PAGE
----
TED GREENSMITH-WEST AGAINST NEWSHUB
Case Number: 3437
Council Meeting: 25 September 2023
Decision: No Grounds to Proceed
Accuracy, Fairness and Balance
Comment and Fact
Columns, Blogs, Opinion and Letters
Newshub published an item on August 8, 2023, headlined Amelia Wade campaign report: Christopher Luxon is looking and feeling like a Prime Minister. This was a write-up of several Newshub Live at 6pm broadcasts that aired in the previous week by its senior political reporter who had been following Mr Luxon on the campaign trail.
Ted Greensmith-West complained that this was a partisan pro-National opinion piece and was not clearly labelled as such. “It is basically a hype piece for the National Party which breaches the standards expected of journalist to be both neutral and balanced.”
He said the article’s reference to Mr Luxon’s comment that farmers had been treated like villains over the past six years, failed to balance this opinion by noting that farmers made significant contributions to greenhouse gas emissions.
A comment that Mr Luxon radiated energy was clearly sycophantic. While the piece paid lip service to some form of balance it was clear that overall it was a pro-National piece aimed at celebrating Mr Luxon and promoting him as future the Prime Minister before the election had been held.
Newshub responded that the Broadcasting Standards Authority had previously recognised that viewers reasonably expected to receive commentary and analysis from political reporters. The reporter’s analysis was typical of political opinion pieces routinely featured in most media throughout an election campaign.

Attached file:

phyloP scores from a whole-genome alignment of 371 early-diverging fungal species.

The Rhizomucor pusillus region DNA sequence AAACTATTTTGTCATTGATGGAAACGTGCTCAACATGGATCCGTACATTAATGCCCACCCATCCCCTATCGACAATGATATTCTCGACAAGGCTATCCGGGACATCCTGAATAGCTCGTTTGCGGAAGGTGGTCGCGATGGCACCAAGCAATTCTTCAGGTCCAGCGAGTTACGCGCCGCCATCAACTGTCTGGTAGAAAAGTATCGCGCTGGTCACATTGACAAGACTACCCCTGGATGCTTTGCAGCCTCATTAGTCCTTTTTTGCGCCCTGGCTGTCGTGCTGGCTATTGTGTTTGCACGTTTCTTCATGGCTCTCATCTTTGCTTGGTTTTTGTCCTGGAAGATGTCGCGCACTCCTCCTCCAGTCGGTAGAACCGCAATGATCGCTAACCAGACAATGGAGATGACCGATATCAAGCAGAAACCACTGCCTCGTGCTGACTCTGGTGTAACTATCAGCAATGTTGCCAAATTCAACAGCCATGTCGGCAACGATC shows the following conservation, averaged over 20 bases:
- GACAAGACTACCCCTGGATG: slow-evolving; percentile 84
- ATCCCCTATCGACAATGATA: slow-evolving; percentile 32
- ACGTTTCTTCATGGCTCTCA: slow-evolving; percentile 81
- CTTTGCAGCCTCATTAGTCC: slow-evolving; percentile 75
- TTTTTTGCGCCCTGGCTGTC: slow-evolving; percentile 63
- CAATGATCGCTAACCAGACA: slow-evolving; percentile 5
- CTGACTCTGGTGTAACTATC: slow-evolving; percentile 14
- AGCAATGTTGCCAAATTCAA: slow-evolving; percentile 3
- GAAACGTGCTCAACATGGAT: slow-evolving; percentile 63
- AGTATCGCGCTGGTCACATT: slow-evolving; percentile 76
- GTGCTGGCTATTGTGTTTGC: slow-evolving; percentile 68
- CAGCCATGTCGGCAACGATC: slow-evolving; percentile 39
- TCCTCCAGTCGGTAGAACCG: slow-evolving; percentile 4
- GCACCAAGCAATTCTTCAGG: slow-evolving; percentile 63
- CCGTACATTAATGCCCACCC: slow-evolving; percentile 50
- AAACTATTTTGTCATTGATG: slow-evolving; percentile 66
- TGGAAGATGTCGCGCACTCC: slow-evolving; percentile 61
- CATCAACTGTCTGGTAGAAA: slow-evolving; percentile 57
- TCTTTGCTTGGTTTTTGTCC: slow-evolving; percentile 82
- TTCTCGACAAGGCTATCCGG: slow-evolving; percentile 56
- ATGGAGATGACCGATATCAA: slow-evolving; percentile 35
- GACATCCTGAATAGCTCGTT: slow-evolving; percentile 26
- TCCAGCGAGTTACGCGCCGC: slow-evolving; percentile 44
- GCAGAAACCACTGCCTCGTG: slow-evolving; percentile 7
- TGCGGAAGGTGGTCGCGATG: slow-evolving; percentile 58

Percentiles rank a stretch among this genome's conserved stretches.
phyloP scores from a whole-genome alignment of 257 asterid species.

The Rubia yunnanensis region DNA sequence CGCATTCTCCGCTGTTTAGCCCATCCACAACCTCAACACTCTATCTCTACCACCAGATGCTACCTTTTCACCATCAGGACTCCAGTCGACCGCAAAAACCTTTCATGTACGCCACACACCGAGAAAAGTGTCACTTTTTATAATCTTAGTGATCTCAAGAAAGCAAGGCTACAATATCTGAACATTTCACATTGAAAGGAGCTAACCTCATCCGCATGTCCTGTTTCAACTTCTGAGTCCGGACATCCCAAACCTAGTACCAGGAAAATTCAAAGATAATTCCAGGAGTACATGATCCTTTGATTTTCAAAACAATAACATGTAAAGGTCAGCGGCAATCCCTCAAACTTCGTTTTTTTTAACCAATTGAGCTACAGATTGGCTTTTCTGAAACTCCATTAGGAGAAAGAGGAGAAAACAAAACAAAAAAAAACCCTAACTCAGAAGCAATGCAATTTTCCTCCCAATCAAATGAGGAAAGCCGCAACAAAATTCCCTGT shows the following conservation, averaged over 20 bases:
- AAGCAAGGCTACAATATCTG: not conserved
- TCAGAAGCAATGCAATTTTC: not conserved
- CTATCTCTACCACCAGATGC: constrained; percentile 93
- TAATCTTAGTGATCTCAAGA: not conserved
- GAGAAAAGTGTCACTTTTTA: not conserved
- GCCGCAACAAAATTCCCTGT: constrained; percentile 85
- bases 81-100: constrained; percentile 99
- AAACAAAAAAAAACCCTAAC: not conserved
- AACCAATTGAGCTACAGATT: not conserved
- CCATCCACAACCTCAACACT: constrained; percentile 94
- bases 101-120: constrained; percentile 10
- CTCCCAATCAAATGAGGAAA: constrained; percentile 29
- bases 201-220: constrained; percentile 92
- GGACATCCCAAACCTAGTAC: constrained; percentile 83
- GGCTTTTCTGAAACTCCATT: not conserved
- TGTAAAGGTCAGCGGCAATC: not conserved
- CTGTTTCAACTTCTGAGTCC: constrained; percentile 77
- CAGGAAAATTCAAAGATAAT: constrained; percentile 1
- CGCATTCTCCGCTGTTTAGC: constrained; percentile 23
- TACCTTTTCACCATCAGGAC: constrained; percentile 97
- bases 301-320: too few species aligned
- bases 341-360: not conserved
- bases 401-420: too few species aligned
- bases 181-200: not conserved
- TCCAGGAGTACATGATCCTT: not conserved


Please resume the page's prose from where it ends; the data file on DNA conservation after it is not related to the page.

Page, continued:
It added that the reporter’s commentary was clearly identified as such and was headlined as analysis, which meant readers would expect it to contain commentary and analysis. The article focussed on Mr Luxon’s leadership style and his transition from an Opposition mindset through the week of campaigning.
Newshub also believed readers could reasonably be expected to be aware of other perspectives beyond those contained in one article and that balance ought to be judged on a number of stories, rather than a single report, as every side of the many issues in an election campaign could not reasonably be reported or repeated on every occasion.
The Media Council notes this article was political commentary and clearly marked as such. Political reporters routinely comment on the performance of politicians, just as sports reporters routinely comment on games, teams and players. To say that somebody performed badly or well doesn’t mean the reporter is biased or partisan – it could be a fair call or a matter of judgement which people may disagree with.
Even though the article may have been kind to Mr Luxon it contained criticisms of his policies. The article is one of many stories that look at the general election and the performance of party leaders so that readers are offered a wide range of perspectives and opinions.
Decision: There were insufficient grounds to proceed.